Community Infrastructure and Livelihood Recovery Programme (CILRP)
||June 2015 to June 2017
||Dhading, Dolakha, Kavre, Nuwakot, Rasuwa and Sindhupalchowk
||Ministry of Industry, Commerce and Supplies, Government of Nepal
||Non-government organizations and community-based organizations
||Government of Mauritius, International Medical Corps, Bridgehead Limited and UNDP
The two major earthquakes in Nepal on 25 April and 12 May 2015, combined with hundreds of powerful aftershocks, ravaged most of Nepal’s Central and Western Regions. Hundreds of thousands of people, especially in rural areas—already living with limited access to public services—lost their jobs and livelihood options.
Disasters triggered by the earthquakes caused substantive damage to community infrastructures, including buildings, roads, bridges, trails and market facilities, irrigation canals, micro-hydro plants and water schemes. The damaged infrastructures became almost non-operational, prompting the risk of migration for affected communities.
Rehabilitation of these infrastructures was therefore seen as being critical to provide livelihood opportunities and basic services to the quake-affected. At the same time, it was also important to restore the livelihoods of vulnerable communities to enable their long-term recovery.
Assisted by the Government of Mauritius, the Community Infrastructure and Livelihood Recovery Programme (CILRP) is an early recovery initiative of UNDP to support the people affected by the 2015 earthquakes. The project carries a successful legacy of implementing an integrated community focused programme in three Tarai districts from 2009 to 2015. During this period, it empowered 27,202 ultra-poor and marginalized households of which 96% of the beneficiaries were women and 62% of them, disadvantaged Dalits.
Building on the livelihood recovery experience in the Tarai, the project started working in five of the districts most affected in the earthquakes: Sindhupalchowk, Dolakha, Kavre, Nuwakot and Rasuwa. The earthquake was the most severe experienced by Nepal in the past 82 years. It caused substantive damage to community infrastructures and ruffled livelihood, triggering the risk of migration for several communities. Rehabilitation of community infrastructures and restoration of livelihoods are critical to provide livelihood opportunities and basic services to the people and assist their long-term recovery needs.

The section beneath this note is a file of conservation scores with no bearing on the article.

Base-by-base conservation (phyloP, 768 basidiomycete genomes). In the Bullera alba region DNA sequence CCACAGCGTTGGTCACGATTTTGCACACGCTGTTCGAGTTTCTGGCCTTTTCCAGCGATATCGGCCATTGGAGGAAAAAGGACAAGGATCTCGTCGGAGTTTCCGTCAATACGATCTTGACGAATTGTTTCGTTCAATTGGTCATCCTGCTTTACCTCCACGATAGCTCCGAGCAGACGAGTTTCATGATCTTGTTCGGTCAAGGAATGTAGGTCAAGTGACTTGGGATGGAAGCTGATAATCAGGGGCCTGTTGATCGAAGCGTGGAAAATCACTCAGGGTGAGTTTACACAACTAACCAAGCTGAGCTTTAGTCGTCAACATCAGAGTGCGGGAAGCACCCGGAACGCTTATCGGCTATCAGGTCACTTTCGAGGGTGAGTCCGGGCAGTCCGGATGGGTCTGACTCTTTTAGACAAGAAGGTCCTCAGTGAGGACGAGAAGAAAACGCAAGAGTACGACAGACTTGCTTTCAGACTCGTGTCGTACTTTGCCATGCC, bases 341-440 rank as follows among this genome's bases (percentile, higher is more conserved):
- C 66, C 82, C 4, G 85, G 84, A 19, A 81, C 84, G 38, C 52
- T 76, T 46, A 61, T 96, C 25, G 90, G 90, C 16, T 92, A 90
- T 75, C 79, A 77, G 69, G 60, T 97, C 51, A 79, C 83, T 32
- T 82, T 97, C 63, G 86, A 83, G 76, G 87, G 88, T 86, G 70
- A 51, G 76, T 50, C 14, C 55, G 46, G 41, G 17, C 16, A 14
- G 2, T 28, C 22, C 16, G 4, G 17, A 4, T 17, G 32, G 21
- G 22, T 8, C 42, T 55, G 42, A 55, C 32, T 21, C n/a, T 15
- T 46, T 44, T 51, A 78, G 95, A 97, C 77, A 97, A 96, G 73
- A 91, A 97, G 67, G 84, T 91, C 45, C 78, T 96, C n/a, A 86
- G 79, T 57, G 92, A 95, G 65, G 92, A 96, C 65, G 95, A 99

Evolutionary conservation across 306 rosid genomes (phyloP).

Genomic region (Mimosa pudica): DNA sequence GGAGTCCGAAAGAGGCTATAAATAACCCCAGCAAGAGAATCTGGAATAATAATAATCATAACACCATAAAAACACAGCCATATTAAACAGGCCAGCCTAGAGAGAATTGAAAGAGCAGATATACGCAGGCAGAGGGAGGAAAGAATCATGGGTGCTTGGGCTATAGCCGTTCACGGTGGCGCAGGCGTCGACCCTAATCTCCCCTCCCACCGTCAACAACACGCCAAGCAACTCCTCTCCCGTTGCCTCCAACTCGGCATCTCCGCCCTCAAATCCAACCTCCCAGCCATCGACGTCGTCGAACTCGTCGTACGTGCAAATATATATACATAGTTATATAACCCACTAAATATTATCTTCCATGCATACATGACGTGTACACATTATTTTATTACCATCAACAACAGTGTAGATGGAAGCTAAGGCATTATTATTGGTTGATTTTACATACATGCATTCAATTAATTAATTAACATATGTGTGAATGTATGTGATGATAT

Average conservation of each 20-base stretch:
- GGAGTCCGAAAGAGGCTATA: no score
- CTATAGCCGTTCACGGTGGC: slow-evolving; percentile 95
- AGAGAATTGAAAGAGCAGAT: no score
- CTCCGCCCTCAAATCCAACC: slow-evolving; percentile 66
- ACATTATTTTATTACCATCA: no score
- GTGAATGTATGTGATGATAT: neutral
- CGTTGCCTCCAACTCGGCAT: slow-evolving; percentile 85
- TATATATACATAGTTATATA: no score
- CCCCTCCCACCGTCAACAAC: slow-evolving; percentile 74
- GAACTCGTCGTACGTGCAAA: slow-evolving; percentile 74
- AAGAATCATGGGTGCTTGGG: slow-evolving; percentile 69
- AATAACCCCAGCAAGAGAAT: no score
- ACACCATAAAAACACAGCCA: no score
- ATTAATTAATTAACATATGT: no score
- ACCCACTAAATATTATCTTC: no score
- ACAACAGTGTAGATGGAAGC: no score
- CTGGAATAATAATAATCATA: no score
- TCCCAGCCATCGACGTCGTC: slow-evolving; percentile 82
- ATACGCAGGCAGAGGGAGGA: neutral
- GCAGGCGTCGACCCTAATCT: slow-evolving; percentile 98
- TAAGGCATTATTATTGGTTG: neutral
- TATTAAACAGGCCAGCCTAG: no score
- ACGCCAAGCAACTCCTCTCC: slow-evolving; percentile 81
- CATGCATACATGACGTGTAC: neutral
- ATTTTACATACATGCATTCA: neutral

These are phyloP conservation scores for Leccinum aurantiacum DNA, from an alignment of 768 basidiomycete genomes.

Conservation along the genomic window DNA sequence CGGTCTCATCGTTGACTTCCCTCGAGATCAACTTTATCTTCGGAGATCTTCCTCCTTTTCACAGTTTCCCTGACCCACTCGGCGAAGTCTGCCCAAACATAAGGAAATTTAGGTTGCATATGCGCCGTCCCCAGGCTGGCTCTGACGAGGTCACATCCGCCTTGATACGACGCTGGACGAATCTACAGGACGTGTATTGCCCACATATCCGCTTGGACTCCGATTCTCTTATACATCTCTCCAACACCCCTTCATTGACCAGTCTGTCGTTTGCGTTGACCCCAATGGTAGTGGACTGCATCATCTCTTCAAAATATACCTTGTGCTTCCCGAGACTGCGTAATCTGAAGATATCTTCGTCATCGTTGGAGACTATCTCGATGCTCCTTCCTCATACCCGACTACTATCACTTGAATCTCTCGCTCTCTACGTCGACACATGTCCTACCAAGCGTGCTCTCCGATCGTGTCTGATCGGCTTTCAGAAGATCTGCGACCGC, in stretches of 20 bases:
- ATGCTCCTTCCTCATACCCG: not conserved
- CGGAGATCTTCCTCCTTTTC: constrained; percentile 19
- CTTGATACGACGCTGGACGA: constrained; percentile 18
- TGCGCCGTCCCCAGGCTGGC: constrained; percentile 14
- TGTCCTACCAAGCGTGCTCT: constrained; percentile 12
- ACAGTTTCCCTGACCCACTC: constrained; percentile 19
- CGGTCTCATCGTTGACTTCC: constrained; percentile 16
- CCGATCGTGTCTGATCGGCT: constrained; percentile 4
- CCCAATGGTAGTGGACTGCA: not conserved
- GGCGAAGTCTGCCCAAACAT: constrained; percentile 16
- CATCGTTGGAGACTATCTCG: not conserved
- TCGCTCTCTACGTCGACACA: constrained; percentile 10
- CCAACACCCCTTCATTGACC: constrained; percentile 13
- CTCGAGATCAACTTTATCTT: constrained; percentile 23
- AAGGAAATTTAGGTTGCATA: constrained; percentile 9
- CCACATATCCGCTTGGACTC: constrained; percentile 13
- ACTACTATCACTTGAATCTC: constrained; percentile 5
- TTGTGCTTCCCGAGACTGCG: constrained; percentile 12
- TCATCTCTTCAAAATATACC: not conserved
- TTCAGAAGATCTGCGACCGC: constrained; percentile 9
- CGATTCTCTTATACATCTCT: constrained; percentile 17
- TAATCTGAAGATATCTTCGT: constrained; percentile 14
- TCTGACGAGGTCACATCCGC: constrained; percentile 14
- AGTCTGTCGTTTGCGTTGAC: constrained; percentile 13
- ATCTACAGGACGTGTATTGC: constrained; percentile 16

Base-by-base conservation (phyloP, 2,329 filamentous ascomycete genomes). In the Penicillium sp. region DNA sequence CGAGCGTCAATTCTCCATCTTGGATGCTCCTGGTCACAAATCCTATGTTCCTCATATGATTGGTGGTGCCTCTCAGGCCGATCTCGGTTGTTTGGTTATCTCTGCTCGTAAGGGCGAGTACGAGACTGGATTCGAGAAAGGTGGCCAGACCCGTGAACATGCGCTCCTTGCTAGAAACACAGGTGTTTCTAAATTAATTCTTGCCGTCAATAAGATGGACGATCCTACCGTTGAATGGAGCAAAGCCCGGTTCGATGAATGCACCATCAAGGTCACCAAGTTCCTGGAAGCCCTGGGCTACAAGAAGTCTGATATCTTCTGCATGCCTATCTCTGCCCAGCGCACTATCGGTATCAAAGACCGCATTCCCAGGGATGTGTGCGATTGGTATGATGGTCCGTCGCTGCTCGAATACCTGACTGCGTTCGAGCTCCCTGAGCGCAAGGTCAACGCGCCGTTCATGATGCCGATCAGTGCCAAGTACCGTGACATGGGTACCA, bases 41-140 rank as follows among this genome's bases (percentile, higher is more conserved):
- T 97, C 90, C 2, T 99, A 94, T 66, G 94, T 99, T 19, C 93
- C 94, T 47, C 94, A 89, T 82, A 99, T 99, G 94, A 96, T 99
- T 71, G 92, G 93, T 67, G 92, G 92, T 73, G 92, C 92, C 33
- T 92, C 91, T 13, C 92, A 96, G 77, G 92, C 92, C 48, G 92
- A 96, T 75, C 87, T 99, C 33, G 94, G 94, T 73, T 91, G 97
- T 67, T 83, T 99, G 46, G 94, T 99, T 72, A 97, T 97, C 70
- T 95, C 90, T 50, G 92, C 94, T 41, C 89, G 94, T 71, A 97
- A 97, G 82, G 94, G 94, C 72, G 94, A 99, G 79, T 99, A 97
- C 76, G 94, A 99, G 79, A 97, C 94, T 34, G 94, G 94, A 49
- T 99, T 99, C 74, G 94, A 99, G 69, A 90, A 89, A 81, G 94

Work on the reconstruction of productive community infrastructures and implementation of livelihood promotion activities has generated short-term employment and empowered communities' resilience to disasters; ultimately preventing them from falling into poverty.
· Community-led decision-making and implementation
· Community empowerment through cash-for-work
· Strong partnership and collaboration with government agencies and NGOs to respond to recovery needs
· Enhancement of community resilience and recovery capacity
· Gender equality and social inclusion at all levels of project
· Documentation of learnings in early recovery efforts
What have we accomplished so far?
Restored 134 community infrastructures such as irrigation canals, collection/market centres, drinking water schemes and agrcultural roads, among others, benefitting 10,788 households in six earthquake-hit districts: Dhading, Dolakha, Gorkha, Nuwakot, Rasuwa and Sindhupalchowk.
· 41 community buildings built/rehabilitated, benefitting 7,612 households
· 75 water systems built/rehabilitated, benefitting 5,597 households
· 16 eco-tourism infrastructures built/rehabilitated, benefitting 1,329 households
· 101 irrigation systems built/rehabilitated, benefitting 10,713 households
· 8 market sheds built/rehabilitated, benefitting 3,229 households
· 16 rural energy/microhydro systems built/rehabilitated, benefitting 3,013 households
· 13 rural roads built/rehabilitated, benefitting 1,375 households
· 31 commercialization and market interventions, benefitting 4,864 households
· 61 improved technology interventions, benefitting 9,782 households
· 33 skill development and production enhancement interventions, benefitting 3,623 households
Gender Equality and Social Inclusion
· Generated short-term employment to make communities resilient to disasters and prevent them from falling into poverty
· Provided 15,664 person days of employment for women, supported 4,483 single-headed households, and 3,179 differently-abled persons through its activities and interventions
· Reduced women’s drudgery and created livelihood opportunities
· Diversified livelihood through multiple use of water (vegetable farming, livestock raising and building houses)